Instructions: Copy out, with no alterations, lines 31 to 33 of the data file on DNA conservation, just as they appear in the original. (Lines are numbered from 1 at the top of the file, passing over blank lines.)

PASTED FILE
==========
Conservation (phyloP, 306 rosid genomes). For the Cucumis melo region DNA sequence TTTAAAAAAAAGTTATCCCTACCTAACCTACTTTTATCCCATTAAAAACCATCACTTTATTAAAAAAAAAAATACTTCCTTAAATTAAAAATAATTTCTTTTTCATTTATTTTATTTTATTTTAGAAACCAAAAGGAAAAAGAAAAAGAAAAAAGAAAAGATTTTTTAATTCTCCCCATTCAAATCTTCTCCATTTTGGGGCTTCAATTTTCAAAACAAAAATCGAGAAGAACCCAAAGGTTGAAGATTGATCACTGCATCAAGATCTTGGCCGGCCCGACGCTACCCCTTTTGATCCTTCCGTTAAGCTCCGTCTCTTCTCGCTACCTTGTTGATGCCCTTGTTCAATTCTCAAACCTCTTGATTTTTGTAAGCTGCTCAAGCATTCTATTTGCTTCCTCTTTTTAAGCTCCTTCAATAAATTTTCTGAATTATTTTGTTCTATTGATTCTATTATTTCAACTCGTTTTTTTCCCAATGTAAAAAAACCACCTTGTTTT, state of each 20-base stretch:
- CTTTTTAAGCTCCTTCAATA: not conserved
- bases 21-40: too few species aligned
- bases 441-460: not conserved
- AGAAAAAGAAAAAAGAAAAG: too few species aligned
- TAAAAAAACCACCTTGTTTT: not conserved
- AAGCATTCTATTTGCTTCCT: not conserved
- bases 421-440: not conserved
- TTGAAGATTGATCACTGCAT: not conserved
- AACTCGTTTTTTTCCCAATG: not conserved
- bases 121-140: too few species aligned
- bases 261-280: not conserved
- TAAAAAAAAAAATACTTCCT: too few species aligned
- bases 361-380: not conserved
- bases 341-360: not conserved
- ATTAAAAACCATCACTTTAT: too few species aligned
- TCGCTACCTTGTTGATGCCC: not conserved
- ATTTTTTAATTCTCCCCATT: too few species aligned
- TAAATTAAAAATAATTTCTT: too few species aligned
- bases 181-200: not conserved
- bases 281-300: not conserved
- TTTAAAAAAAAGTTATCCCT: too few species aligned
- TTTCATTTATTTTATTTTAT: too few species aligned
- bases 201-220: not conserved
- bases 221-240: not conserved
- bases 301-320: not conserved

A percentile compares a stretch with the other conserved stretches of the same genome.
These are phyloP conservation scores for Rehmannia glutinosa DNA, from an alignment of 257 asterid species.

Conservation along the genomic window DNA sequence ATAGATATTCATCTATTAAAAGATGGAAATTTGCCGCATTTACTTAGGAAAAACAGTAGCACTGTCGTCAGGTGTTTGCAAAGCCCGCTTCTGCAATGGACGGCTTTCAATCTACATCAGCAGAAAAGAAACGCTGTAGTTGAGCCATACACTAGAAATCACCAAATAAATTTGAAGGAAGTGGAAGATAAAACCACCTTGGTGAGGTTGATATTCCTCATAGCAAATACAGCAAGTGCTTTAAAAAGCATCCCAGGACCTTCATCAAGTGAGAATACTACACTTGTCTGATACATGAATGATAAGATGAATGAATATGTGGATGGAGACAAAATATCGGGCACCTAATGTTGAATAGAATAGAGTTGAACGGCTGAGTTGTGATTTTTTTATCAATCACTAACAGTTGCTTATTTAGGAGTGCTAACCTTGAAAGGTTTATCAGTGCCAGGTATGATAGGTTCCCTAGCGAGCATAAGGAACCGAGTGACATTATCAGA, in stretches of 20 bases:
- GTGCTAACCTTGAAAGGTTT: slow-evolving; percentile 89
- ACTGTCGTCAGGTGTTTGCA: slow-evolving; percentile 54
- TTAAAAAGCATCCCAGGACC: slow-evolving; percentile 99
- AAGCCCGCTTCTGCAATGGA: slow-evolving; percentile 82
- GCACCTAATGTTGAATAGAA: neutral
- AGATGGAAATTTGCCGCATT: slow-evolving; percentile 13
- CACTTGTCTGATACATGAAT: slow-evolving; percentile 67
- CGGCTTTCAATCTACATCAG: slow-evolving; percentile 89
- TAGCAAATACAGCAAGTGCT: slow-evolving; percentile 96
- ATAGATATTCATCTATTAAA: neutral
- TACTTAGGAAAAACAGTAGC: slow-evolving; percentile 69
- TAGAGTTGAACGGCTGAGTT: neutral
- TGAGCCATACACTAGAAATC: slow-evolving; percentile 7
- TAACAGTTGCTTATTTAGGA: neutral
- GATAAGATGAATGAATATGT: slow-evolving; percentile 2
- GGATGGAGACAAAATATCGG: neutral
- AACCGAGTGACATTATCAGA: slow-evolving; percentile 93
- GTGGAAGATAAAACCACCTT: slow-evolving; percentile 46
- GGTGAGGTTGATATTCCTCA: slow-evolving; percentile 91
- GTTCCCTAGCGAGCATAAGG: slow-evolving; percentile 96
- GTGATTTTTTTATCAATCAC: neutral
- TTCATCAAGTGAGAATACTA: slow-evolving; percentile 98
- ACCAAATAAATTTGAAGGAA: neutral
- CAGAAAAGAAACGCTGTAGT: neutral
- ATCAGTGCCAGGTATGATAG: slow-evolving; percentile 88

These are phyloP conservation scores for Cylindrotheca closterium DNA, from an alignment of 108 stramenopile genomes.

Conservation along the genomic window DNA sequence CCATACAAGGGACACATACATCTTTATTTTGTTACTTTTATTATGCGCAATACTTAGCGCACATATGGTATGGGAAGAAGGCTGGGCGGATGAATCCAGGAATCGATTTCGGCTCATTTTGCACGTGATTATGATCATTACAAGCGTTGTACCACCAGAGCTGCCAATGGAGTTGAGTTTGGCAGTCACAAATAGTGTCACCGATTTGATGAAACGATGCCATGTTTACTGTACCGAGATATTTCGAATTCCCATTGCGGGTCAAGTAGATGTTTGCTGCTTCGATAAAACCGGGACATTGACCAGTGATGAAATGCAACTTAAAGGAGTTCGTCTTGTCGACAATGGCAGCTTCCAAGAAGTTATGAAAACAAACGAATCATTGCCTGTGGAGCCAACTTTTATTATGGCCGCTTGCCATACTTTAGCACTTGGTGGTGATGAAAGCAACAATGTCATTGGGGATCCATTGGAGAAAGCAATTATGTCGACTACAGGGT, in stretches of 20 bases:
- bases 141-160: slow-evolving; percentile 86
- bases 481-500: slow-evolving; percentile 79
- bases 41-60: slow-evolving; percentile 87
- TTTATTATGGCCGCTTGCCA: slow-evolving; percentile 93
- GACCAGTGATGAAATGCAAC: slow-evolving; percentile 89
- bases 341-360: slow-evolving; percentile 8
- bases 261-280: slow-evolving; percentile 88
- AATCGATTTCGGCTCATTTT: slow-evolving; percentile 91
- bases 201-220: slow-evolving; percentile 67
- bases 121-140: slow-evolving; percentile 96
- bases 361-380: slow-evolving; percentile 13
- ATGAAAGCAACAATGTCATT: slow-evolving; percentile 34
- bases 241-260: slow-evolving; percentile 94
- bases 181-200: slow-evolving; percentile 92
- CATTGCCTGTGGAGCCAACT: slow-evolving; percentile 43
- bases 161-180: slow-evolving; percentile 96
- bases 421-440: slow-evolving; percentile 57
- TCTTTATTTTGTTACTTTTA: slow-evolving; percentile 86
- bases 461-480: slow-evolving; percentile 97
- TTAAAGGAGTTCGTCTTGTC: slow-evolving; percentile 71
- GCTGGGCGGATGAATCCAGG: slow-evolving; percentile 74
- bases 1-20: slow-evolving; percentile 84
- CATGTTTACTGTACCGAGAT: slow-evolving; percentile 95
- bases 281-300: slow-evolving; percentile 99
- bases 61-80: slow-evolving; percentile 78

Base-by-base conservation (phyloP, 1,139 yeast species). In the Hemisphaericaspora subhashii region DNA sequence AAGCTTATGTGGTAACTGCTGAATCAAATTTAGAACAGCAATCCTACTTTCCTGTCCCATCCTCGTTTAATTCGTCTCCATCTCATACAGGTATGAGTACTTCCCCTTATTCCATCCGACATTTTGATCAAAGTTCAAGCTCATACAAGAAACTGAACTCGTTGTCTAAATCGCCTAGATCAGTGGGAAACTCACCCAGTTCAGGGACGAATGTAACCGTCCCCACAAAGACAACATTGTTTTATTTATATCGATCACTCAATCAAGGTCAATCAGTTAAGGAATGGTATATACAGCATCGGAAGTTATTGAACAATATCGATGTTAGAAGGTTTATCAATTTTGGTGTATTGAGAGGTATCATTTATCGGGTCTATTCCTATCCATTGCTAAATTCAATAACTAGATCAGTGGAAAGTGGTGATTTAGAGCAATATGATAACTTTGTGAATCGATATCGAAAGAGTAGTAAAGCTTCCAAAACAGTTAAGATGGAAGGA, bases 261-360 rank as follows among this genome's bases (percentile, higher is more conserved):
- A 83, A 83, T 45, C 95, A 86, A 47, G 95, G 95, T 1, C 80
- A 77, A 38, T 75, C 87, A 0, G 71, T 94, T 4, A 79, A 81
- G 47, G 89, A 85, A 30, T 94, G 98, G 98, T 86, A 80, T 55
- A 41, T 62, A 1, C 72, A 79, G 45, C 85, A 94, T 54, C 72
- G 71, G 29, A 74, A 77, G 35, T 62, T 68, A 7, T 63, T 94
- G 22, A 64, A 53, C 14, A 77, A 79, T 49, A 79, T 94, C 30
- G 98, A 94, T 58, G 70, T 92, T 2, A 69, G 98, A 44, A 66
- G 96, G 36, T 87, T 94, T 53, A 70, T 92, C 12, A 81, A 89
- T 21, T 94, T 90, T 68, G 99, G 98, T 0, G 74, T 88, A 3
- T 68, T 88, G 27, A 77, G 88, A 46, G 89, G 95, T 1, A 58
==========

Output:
- ACTGTCGTCAGGTGTTTGCA: slow-evolving; percentile 54
- TTAAAAAGCATCCCAGGACC: slow-evolving; percentile 99
- AAGCCCGCTTCTGCAATGGA: slow-evolving; percentile 82